Try to quickly navigate through a relentless series of cones with a stock Chevelle and you'll see that cars of that size weren't designed for such dastardly maneuvers. A couple months ago we took our LQ9-powered 1966 to the EVOC facility in Riverside, California, for track testing and were quickly reminded that our classic Chevys are not exactly graceful handlers.
A maneuver at full speed in the Chevelle caused excessive body roll, which made it sluggis
Thankfully, developments in aftermarket suspension parts for popular '60s and '70s models in the past few years have grown, and today it is indeed possible to turn a sloppily handling muscle machine into a spry specimen. Detroit Speed, Inc. out of Mooresville, North Carolina, is considered one of the best when it comes to performance handling components for old muscle cars and company founders Kyle and Stacy Tucker are constantly putting their parts to the test in their own hot-handling Camaros, so using their components on our '66 was an easy choice to make.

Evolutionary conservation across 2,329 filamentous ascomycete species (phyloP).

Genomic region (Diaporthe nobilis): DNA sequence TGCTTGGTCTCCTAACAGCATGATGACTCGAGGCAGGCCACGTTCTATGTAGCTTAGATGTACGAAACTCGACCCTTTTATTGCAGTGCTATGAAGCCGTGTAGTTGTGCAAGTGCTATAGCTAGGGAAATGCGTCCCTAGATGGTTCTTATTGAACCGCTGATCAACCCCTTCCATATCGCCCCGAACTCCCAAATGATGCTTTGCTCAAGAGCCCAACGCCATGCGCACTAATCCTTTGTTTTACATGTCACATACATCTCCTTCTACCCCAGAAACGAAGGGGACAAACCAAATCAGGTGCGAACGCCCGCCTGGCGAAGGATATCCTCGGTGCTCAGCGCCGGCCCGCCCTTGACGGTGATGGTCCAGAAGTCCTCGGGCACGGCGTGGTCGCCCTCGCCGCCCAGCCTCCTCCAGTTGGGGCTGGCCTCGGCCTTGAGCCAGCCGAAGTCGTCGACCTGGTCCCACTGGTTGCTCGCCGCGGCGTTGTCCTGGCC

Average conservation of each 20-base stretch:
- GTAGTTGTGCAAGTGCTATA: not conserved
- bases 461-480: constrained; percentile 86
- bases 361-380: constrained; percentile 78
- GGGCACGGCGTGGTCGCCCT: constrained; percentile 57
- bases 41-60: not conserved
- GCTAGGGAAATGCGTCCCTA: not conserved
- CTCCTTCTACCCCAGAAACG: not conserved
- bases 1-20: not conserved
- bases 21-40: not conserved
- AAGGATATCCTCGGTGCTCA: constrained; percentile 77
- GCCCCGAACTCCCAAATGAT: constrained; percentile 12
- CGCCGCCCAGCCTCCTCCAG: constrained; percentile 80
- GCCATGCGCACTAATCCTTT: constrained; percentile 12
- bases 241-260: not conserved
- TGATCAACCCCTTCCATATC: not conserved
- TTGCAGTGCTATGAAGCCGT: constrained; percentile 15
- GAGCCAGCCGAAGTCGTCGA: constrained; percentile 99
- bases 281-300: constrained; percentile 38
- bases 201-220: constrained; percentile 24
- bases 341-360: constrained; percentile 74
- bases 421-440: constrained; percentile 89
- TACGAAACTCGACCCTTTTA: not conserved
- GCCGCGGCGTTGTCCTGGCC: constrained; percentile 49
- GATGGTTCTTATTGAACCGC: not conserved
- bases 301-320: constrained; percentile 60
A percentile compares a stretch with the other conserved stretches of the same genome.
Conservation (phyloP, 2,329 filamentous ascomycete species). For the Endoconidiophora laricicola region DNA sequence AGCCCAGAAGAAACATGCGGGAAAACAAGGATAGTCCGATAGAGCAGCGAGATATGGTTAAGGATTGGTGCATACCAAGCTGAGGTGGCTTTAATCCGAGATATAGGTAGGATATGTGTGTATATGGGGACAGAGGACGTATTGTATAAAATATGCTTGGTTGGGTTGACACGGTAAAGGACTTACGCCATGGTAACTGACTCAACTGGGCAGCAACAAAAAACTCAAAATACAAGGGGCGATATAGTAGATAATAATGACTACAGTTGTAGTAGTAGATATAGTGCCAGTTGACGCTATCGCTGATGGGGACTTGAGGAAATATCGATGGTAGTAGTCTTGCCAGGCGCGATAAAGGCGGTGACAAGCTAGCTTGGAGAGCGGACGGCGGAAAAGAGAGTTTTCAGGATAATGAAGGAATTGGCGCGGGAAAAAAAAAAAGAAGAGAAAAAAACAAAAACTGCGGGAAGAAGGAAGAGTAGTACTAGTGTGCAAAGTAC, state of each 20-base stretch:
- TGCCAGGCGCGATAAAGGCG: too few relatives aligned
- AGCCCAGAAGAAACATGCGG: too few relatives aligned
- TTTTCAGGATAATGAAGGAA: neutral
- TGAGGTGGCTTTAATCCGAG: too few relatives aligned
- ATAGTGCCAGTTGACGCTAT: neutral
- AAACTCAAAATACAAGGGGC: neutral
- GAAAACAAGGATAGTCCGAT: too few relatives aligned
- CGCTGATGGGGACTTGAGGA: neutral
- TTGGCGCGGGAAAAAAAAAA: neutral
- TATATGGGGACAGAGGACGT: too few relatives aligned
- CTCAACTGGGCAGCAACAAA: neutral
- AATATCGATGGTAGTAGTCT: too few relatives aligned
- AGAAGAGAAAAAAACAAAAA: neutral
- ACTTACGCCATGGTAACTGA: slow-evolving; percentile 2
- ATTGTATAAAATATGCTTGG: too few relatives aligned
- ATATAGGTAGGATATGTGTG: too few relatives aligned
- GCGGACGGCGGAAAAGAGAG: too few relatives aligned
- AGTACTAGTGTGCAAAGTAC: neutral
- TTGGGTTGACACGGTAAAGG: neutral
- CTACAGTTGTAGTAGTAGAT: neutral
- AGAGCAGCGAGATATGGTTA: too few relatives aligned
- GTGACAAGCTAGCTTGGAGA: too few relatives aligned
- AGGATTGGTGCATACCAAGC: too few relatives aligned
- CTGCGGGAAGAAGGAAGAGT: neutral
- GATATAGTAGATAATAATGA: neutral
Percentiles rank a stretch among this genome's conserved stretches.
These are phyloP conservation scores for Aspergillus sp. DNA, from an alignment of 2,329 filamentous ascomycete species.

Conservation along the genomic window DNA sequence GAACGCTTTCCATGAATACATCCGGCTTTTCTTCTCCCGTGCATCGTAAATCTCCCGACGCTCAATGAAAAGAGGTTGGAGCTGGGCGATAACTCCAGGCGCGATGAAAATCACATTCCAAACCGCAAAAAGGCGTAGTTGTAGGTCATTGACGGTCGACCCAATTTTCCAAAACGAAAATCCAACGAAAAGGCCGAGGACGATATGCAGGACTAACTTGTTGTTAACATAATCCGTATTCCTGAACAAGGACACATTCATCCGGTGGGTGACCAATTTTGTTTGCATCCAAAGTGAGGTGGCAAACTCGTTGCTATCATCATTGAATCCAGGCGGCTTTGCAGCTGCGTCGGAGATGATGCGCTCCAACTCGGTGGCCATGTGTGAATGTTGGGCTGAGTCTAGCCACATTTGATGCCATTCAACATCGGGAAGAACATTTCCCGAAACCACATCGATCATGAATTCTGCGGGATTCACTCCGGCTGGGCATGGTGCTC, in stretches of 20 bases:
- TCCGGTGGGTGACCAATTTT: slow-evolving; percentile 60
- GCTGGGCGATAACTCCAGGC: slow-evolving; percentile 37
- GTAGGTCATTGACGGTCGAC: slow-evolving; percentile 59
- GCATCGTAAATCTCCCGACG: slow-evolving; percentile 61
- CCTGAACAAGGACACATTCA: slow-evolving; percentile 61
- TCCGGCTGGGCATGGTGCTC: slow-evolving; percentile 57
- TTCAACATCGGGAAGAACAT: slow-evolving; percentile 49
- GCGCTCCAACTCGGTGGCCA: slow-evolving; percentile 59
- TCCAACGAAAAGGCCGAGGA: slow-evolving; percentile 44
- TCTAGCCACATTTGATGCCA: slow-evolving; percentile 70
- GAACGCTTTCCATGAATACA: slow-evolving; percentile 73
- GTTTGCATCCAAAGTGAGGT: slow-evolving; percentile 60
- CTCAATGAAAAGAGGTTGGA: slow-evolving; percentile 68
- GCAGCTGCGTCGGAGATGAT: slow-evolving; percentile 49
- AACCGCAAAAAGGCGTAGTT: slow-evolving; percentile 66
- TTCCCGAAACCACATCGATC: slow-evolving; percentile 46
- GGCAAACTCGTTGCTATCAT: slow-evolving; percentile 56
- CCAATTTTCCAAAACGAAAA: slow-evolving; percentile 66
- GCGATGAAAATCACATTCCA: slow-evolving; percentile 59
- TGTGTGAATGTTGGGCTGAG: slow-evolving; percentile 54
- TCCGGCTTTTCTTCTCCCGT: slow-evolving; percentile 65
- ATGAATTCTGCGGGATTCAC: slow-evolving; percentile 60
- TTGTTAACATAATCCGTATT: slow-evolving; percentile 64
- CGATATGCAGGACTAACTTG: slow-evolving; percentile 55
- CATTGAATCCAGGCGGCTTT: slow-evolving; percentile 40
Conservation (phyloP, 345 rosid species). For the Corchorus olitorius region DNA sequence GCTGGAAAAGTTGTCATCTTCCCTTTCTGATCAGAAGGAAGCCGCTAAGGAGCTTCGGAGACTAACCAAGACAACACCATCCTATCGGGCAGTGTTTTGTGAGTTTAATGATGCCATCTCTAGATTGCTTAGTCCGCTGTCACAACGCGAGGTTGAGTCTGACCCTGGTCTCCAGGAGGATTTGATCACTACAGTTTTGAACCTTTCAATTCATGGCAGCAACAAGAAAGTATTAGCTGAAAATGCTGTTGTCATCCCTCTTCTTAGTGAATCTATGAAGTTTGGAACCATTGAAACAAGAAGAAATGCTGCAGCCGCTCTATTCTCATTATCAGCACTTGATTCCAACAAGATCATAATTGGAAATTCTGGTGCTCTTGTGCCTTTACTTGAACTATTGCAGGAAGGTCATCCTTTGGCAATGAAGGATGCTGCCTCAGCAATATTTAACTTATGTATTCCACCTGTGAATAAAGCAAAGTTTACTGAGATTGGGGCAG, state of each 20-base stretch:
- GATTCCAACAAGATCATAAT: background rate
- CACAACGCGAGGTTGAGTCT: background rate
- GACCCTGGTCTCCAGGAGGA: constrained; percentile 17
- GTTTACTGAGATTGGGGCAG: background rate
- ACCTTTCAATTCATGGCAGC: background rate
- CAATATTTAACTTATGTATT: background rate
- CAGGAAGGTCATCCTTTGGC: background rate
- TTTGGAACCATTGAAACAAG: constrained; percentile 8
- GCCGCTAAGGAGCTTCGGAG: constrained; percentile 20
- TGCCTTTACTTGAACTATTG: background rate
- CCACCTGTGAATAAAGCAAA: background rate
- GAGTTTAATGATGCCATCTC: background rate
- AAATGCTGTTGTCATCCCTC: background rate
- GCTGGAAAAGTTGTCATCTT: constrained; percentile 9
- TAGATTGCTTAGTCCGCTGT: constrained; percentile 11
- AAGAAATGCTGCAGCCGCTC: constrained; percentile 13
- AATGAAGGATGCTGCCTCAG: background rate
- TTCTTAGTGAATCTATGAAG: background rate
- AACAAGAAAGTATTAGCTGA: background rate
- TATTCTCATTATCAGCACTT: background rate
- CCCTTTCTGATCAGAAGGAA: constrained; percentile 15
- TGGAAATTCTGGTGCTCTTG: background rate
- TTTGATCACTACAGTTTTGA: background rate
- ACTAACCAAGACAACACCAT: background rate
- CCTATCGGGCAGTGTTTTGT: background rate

To upgrade the 1966 Chevelle, which had excessive body roll, weak drum brakes, and sloppy steering; we ordered DSE's Front Speed-2 Kit (Stage-3, PN 3203903) with the optional Splined Front Sway Bar (PN 031405) to help plant the front end and keep the car square when blasting around corners. The Stage-3 Front Speed-2 Kit comes with tubular control arms, forged spindles, tie rods, coil overs (PN 031319D). For the rear, we went with DSE's anti-roll bar (PN 031404), coil springs, upper and lower control arms, and specially-valved Koni shocks that DSE has made per their specifications. Using bolt-on components, we aimed to make our Chevelle handle like it's on rails and with Detroit Speed's reputation; we knew our A-body was in good hands. With a pile of parts collected at our Tech Center in Irvine, California, Jason Scudellari tackled the task with precision and had our project back on the road with minimal down time.